Five Points, Vol. 21, no. 1

Sample Content

Lauren K. Watel
Manners for Poets

Ah, poets.  What a quirky, intelligent tribe.  I’ve spent years among them, largely to my edification and delight.  How marvelous they are, these tirelessly profound, studious word-crafters.  Never dull, never predictable, they come in many models, and with a wide array of appealing features to choose from: monstrous erudition; groovy new-agey vibes; mad charisma; social clumsiness; bold fashion choices ranging from hipster chic to blazer-with-elbow-patches tragic; cutting wit; Sibylline inscrutability; blind devotion to even the most ne’er-do-well friends; sluttish disregard for former allies; childlike self-absorption; limited insight from decades of psychoanalysis; timidity; tendency to tantrums; tenderheartedness.

Given their myriad charms poets should rightly hold a place of reverence in the wider culture.  However, the readership for this delicate art, at least in our great country, is miniscule, job prospects few and far between, recognition hazy, if at all, and glory fleeting.  In light of these sad facts, the average poet’s allegiances to, and endless battles over, literary territory smaller than a window box seem all the more heroic.  Not to mention the long days, years even, of sweaty struggle over every comma, every enjambment—all this effort culminating in a slender-spined paperback, sales of which might number in the triple digits.  And that’s if you’re lucky.  Naturally these noble, marginalized misfits are unconventional to the bone, dwelling as they do in uncertainties, mysteries and doubts, not to mention walking around half the time with the tops of their heads taken off.  So it should come as no surprise that poets can easily lose sight of the workaday world and its oh-so-conventional ways.  As a result, even the kindliest poet’s manners can leave something to be desired.

Having undertaken a careful study of the social habits of poets for well over a decade, I’ve compiled a catalogue of some typical behaviors, accompanied by suggestions for improvement.  Some of these observations might seem too obvious to mention, but one must never underestimate a poet’s ability to toss etiquette out the window, especially when encountering other, more famous poets.  Other examples may seem so absurd or extreme that they could only have been invented for comic effect.  On the contrary, all incidents cited have been taken from real-life conversations, situations and correspondence; however, identifying details have been changed to protect the decorum-challenged but otherwise lovable poets who daily enrich our lives.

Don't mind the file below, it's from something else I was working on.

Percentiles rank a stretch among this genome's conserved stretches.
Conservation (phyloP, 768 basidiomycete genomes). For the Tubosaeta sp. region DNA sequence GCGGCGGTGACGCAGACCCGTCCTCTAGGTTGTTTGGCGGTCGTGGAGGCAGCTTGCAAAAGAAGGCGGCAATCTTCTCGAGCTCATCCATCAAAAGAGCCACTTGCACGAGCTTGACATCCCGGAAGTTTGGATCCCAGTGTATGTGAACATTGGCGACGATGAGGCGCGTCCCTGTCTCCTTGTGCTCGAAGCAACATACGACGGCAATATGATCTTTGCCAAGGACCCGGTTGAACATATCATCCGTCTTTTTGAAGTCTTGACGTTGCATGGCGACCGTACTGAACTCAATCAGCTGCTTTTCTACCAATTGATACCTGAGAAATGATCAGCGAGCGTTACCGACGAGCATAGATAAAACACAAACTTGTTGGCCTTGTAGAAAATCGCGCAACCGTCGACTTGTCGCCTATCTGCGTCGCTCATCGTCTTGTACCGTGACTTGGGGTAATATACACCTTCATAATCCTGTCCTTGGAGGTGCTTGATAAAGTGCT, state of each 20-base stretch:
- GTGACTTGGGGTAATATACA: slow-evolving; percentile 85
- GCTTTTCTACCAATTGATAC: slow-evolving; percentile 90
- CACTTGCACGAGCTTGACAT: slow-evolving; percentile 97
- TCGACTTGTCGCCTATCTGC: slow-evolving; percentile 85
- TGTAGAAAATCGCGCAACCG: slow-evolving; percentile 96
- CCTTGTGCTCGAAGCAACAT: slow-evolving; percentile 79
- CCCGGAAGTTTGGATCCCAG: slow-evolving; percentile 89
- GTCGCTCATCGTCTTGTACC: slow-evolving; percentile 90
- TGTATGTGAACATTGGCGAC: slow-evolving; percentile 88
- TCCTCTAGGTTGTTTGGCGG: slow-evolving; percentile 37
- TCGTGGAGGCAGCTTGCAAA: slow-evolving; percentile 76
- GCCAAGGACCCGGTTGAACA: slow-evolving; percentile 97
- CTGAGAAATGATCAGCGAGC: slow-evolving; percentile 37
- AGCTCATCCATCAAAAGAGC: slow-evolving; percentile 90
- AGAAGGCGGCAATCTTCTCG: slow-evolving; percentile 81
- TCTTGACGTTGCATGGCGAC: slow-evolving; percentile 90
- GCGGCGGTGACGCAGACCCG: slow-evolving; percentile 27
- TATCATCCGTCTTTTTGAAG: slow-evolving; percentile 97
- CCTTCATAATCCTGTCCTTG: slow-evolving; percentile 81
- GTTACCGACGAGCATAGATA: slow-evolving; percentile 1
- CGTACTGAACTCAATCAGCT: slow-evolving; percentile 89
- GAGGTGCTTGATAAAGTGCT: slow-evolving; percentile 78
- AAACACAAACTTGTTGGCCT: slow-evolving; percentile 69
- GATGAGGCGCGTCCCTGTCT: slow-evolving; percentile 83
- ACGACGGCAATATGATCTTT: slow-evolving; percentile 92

Greetings from the Id

When encountering friends and acquaintances it is customary to greet them.  This means acknowledging them, asking about absent loved ones and/or their health, and expressing enthusiasm, or at least faking it.  When meeting people for the first time you should convey pleasure at making their acquaintance.  In a foreign locale, commenting on the surroundings is also recommended.  Remember: “Hello” is a great place to start.

Whether you know someone already or are meeting a person for the first time, at home or abroad, leading with career triumphs is never in good form.  As tempting as it may be, don’t let the Id speak for you, at least not in the first five minutes.  Though these days the Superego is an underutilized muscle, even poets can learn to flex theirs once in a while, and to great effect.  Just make sure to exercise caution when starting any new fitness regime and take care not to pull anything.

How poets say hello:

  • “I got a Stegner.”
  • “My essay on irony finally came out in the Field magazine [sic]. You should read it.  It’s excellent.  Can you get me a job at Harvard?  Are you going to Breadloaf?  No?  Well, can you write me a recommendation?”